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BRIEF REPORT
Year : 2021  |  Volume : 12  |  Issue : 3  |  Page : 423-428

An observational survey to appraise the influence of COVID-19 pandemic on dermatology training programs in India: Residents' standpoint


1 Department of Dermatology, KPC Medical College and Hospital, Kolkata, West Bengal, India
2 Department of Dermatology, RG Kar Medical College and Hospital, Kolkata, West Bengal, India

Correspondence Address:
Aditi Chakrabarti
Department of Dermatology, KPC Medical College and Hospital, Kolkata, West Bengal
India
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Source of Support: None, Conflict of Interest: None


DOI: 10.4103/idoj.IDOJ_657_20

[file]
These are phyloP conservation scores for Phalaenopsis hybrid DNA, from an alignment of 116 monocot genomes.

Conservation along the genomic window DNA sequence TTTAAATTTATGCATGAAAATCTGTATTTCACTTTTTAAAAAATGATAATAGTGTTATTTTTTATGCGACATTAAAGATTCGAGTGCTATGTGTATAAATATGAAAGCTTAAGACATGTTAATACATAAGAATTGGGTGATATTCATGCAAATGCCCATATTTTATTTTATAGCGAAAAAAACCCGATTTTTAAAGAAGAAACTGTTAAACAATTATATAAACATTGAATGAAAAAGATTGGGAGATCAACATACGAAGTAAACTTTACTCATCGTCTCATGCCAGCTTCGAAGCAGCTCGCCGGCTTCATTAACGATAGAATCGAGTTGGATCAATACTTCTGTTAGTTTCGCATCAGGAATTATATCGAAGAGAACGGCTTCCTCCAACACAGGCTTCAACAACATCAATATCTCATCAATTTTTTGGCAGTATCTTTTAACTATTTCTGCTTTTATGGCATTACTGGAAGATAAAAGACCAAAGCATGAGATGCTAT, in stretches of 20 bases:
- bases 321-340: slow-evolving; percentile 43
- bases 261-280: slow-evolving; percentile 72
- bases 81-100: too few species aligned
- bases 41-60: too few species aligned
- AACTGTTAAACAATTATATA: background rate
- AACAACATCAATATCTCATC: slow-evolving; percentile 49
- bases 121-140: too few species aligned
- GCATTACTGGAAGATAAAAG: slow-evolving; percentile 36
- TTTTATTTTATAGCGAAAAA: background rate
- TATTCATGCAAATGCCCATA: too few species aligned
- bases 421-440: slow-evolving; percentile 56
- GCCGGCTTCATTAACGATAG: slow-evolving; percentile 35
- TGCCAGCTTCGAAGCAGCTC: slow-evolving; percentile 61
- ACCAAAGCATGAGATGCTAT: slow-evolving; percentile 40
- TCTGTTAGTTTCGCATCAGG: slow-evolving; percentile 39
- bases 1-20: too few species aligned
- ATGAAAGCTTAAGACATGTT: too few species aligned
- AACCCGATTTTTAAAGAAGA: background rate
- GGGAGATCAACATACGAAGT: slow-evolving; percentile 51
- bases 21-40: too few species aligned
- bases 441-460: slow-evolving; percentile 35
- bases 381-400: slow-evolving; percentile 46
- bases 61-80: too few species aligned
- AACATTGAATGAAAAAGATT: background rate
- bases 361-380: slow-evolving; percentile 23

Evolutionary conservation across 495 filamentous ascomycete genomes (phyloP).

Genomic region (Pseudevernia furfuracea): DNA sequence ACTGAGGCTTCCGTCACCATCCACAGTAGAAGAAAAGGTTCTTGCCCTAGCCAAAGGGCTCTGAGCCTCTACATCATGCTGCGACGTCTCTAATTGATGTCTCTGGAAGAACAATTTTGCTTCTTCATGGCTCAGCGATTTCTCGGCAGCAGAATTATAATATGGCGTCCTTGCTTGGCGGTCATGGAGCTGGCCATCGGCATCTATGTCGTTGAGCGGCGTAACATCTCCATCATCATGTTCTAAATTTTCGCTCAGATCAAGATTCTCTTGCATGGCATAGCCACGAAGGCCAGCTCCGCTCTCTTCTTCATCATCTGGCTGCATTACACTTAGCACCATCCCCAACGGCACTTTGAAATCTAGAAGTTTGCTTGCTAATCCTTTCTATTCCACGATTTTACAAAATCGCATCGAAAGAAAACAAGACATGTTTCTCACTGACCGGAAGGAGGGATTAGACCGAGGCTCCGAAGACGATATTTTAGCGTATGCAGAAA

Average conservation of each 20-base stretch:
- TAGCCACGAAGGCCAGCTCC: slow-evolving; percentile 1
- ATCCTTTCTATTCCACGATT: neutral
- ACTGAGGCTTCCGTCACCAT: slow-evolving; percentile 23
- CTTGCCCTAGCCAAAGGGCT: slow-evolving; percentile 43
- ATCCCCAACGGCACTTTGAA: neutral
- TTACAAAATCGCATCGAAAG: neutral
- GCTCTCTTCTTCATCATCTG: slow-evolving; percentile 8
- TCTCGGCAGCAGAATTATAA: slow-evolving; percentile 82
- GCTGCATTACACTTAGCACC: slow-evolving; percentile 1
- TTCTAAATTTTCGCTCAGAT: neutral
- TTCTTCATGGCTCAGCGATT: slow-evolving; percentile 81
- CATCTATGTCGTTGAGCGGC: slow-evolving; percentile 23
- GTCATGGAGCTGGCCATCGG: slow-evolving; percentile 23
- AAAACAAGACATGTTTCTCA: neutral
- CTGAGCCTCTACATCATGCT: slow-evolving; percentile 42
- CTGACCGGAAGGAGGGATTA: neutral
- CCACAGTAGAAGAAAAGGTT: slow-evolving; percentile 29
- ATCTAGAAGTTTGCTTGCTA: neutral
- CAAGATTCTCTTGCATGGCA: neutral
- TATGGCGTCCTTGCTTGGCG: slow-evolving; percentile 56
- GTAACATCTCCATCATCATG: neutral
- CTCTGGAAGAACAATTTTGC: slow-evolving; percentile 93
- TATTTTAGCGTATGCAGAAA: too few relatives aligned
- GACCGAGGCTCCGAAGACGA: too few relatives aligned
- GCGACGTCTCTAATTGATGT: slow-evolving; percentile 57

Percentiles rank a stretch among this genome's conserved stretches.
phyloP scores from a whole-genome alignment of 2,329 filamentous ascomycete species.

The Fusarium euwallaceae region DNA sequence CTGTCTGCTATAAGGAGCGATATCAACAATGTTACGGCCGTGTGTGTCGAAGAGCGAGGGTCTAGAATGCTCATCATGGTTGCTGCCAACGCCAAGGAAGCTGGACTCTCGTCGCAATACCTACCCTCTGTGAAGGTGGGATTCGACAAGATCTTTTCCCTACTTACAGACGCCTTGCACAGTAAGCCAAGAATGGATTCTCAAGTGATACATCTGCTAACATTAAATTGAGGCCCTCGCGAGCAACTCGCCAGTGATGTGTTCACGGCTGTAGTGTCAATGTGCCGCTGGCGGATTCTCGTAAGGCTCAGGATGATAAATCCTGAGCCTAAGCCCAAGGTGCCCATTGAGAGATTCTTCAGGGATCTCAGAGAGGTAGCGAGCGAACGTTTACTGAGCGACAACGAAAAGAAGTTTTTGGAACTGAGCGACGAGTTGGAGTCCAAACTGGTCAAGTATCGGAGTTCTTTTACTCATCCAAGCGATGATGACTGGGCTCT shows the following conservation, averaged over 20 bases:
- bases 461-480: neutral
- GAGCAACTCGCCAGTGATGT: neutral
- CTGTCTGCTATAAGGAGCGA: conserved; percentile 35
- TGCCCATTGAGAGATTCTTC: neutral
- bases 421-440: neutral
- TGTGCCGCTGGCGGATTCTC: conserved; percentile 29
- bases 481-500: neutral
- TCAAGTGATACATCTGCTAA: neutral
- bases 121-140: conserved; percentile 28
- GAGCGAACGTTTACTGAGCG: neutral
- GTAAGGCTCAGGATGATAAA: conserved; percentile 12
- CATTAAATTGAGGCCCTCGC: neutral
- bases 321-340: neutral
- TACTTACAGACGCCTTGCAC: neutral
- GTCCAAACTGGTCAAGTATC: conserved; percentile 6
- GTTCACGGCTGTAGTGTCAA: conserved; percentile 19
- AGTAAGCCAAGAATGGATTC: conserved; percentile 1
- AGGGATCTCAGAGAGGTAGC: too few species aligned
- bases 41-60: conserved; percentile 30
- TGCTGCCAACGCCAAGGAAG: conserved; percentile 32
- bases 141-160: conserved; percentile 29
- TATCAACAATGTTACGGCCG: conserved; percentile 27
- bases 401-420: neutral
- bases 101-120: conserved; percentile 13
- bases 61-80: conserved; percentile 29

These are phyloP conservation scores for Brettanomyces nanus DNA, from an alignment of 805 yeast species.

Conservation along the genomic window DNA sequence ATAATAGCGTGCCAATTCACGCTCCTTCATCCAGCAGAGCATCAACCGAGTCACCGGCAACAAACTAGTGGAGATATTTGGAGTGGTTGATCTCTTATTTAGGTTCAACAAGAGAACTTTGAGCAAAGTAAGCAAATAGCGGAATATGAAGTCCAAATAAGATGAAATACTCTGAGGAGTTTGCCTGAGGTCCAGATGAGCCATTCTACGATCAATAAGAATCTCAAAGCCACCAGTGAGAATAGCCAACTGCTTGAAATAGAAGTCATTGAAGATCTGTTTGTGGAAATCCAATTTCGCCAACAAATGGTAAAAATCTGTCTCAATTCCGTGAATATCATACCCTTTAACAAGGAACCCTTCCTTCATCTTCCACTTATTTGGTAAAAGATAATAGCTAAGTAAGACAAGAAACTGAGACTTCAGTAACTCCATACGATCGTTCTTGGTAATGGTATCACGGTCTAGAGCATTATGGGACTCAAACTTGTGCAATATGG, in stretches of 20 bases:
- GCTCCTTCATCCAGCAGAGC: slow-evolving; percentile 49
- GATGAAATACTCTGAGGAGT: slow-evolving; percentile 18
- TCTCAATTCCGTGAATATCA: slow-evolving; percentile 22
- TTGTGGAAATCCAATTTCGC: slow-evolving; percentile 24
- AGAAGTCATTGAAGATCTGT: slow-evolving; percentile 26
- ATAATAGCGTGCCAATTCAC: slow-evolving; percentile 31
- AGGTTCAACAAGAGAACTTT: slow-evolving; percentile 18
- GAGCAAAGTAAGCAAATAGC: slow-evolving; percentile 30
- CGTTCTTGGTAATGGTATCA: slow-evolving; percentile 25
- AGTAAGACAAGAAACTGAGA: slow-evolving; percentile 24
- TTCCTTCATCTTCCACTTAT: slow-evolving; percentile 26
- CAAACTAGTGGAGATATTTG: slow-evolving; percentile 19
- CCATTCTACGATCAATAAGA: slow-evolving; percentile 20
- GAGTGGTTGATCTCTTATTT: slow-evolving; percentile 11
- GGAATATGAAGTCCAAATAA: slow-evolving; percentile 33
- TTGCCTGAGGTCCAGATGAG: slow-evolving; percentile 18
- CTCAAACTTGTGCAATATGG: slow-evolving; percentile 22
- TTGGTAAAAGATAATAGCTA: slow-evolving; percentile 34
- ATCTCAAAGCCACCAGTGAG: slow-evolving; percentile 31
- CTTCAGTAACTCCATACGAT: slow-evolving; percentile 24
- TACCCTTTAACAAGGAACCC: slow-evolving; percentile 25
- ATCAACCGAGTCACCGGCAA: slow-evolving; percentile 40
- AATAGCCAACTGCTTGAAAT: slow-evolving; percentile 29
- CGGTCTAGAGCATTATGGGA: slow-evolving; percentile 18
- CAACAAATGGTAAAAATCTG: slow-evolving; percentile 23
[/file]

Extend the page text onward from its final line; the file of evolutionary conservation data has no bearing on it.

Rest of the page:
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Background: Given the all-encompassing foothold of COVID-19, it is plausible that the pandemic would have a long-lasting impact on medical training programs, including dermatology. We conducted a survey amongst the residents of dermatology (across India) to assess the impact of COVID-19 pandemic on their teaching and education programs. Materials and Methods: An online semi-structured English questionnaire was prepared on the Google-forms platform and the link was circulated among the residents. The questionnaire comprised of five sections (demographic details, impact on clinical training, procedural training, academic curriculum, and research activities). Appropriate statistical tests were carried out to analyze the data obtained. Results: Three-hundred and seventy-eight responses were taken into consideration. A majority of the respondents (63.5%) were engaged in both COVID-19-related duties and departmental work (out-patient and in-patient duty). Around two-thirds of the trainees (65.1%) claimed a reduction in patient footfall (greater than 50% compared to pre-COVID times). Sixty-nine percent reported a decline of more than 50% in in-patient admission; 47.6% felt that the discontinuity in patient care had severely affected their residency training; 50.8% highlighted that no procedures were being performed in their department; 54.5% opined that academic activities were relatively unhampered as regular seminars were being conducted through online web-based applications; and 65.1% of the trainees were not able to devote any time to their thesis-related work. Conclusion: Since the after-effects of this pandemic will last long, it is advisable that residents and faculties adapt themselves to web-based learning programs in the academic curriculum so that the training of the future consultants does not get jeopardized. Our survey, being the first of its kind in dermatology, will throw some light on the perspective of residents and the way forward to combat the untoward consequences on their training programs.


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